Saturday, November 19, 2022

Overview of the Costumes of the Arbëreshë, or Italo-Albanesi, part 1 Sila Arbëreshë



Hello all, 

Today I would like to start talking about the costumes of the people known as Arbëreshë, or Italo Albanesi, although the Italians sometimes call them Greci. These are Albanian speaking people that inhabit southern Italy, in scattered villages from Sicily up to Abruzzo, with the largest concentration being in Calabria. 

https://en.wikipedia.org/wiki/Arb%C3%ABresh%C3%AB_people


These settlements started in 1448, when the King of Naples, Alfonso V granted land to Albanian Mercenaries to settle on. When the Kingdom of Albania ruled by Skanderberg fell to the Ottomans, more  Albanian settlers came to Italy. These continued in various waves over the centuries. These colonists have retained much of their folk tradition in language, music, costume, and especially religion, as most of them are members of the Albanian Eastern Catholic Church. Currently there are about 50 communities which consider themselves to be Arbëreshë. 

The dialects spoken in Italy form a branch of Tosk, and are similar to those spoken by Albanians in Epirus, and by the Arvanitiki.
https://en.wikipedia.org/wiki/Arb%C3%ABresh_language

The costumes, which vary from village to village, and which have not been preserved in all, are derived mainly from old Italian costume, as most of them do not resemble those found in Albania at all. As Italians have mostly stopped wearing their traditional costumes, it is difficult to say how much the Arbëreshë costumes differ. Only the women have preserved these costumes, when men or boys wish to dress in costume, they borrow a form from Albania. 

Although the costumes vary from village to village, they do form coherent groups, and I will present each of these groups. Each village, of course, has at least two names, I will list the Arbëreshë name first, followed by the Italian name. Often the name in the local Italian dialect is different from that in standard Italian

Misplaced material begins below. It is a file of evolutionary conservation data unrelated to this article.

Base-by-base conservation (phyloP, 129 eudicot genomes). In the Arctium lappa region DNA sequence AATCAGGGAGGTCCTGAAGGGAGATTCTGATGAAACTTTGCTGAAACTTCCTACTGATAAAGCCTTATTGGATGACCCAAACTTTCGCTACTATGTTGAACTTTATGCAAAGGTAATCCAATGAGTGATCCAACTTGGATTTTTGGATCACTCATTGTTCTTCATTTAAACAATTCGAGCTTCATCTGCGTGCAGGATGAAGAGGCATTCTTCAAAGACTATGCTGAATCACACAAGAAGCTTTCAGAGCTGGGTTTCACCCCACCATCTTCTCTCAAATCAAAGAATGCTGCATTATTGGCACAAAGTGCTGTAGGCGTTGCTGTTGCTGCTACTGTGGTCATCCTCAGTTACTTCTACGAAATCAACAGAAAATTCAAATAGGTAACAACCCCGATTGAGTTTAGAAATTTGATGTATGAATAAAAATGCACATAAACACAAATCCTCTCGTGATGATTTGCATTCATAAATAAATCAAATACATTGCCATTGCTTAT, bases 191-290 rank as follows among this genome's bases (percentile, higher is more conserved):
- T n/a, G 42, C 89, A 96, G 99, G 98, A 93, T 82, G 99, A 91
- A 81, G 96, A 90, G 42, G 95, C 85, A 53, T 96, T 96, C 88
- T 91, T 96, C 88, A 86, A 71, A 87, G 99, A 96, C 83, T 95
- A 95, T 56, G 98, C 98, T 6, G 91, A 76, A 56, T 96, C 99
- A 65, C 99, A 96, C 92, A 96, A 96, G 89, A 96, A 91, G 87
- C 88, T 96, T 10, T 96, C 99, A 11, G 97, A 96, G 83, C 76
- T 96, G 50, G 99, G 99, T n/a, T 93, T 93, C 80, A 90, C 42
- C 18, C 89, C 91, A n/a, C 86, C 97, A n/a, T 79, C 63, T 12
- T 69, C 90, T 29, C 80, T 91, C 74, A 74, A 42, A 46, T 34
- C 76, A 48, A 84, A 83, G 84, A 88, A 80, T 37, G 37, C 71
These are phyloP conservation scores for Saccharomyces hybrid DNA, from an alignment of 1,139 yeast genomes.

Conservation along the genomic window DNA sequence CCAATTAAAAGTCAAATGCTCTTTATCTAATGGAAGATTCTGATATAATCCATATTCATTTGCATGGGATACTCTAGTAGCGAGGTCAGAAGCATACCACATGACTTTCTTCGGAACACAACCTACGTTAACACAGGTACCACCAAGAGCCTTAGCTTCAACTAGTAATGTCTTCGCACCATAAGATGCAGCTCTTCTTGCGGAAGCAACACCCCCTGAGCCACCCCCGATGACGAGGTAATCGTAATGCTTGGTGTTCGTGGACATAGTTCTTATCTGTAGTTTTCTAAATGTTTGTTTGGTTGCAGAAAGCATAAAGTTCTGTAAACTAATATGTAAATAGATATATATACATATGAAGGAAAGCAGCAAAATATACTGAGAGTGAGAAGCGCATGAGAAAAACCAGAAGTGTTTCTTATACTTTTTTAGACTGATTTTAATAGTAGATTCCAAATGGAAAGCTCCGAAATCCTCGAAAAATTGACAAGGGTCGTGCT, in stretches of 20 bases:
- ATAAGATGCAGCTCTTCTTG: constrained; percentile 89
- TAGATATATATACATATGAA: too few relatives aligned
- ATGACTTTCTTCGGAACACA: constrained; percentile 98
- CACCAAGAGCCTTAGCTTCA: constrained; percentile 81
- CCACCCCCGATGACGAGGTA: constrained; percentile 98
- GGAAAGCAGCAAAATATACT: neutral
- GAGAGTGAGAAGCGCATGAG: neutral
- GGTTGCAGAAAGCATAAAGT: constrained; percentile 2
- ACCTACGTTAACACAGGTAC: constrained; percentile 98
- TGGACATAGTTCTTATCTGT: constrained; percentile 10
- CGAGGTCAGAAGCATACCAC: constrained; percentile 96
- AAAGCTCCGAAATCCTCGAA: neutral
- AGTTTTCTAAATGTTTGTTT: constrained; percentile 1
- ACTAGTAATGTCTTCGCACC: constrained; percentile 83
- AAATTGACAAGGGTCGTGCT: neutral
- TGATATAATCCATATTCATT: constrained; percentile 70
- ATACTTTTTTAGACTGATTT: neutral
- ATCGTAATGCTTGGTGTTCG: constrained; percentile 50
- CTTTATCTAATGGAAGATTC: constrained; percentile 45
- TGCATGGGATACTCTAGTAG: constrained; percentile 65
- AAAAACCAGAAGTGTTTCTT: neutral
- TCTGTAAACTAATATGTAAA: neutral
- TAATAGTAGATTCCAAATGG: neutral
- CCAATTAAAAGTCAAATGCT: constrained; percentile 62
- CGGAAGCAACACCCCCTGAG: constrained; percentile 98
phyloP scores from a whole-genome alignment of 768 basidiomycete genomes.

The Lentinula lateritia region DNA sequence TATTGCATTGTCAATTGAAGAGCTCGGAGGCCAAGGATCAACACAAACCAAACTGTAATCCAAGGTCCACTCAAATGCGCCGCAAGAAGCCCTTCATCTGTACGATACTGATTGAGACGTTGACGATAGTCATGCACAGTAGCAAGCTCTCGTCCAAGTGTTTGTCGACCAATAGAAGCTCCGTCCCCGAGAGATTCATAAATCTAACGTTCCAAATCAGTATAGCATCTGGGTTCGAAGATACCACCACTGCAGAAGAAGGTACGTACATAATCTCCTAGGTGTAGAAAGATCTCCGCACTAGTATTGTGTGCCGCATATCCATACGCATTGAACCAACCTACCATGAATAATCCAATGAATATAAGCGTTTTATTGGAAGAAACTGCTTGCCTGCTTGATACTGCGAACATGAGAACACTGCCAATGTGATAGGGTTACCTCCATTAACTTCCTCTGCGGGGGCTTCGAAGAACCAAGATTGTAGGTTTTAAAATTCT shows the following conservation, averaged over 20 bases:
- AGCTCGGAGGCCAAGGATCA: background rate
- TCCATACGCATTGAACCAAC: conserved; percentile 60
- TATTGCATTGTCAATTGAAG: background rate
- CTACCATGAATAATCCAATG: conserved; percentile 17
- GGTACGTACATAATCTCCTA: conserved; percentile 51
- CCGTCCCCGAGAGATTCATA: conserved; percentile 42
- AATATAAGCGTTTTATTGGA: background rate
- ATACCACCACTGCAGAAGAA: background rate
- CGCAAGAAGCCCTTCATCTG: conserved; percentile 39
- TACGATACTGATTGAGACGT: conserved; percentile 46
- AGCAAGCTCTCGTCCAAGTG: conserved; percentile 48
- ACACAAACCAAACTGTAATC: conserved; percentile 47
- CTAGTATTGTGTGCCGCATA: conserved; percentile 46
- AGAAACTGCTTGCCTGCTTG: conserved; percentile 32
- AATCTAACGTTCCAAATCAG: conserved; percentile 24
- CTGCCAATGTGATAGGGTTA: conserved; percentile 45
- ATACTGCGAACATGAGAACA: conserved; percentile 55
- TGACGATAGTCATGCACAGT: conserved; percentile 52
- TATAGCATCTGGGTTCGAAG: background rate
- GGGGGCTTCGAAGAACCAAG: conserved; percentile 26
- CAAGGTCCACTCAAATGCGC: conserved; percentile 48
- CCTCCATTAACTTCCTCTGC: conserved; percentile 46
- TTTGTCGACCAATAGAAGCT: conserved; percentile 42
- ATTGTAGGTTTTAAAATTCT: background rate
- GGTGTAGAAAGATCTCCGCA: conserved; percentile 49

Spixan or Spezzano

This costume region lies in the Province of Cosenza, Paese of Calabria near the Sila National Park. It includes the town of Spixan or Spezzano Albanese itself, and also 5 villages which lie to the south in a line from Shën Sofia e Epirit, (Santa Sofia d'Epiro) east to  Mbuzati, (San Giorgio Albanese). These also include Shën Mitri or San Demetrio Corone, Strigàri or San Cosmo Albanese, and Vakarici or Vaccarizzo Albanese. The following maps should help with location. 




The image at the head of this article shows this costume on the right, and that from the Piani Albanesi in Sicily on the left. I will first describe the gala costume worn for weddings and great occasions, which is called llambadhor. 

Here is a museum exhibit of the various pieces of this outfit. Refer to this when reading about the various pieces below. 



The base garment is a sleeveless shift, petin. this supports and covers the bust, with lace and embroidery at the top in front, it is also rather long. I believe that it buttons in back.
Over this is worn a chemise of linen or cotton, called ljinja ne mbërlleta, literally 'linen with lace'. It is a long garment with long sleeves and a deep cut V neckline, which is edged with very wide gathered lace. The top of the petin is visible at the bottom of the very deep V neckline. 





Over this are worn cotton or linen petticoats, sutanini i bardhë, with or without shoulder straps. 

Over the petticoat is worn the first skirt, sutana e kuqe me ghaljun, which is finely pleated, of some shade of red or fuchsia, with wide gold galloon ornamenting the hem. 

Over this is worn another skirt which is similar, except for being a rich green, blue or violet, the coha llambador. This skirt usually has slits at the waist on either side, kusheljet, which are also edged with gold galloon. 

This skirts are very full, traditionally '7 meters and a hand', and heavy, and are held up by shoulder straps, mushqit, in matching colors. 



At the waist is a small, gold embroidered ornament called palandrelja, which is secured by straps attached at the waist through the pocket holes. This may possibly be a vestigial apron.







It is very common to see girls posing with the top skirt lifted so as to show the underskirt.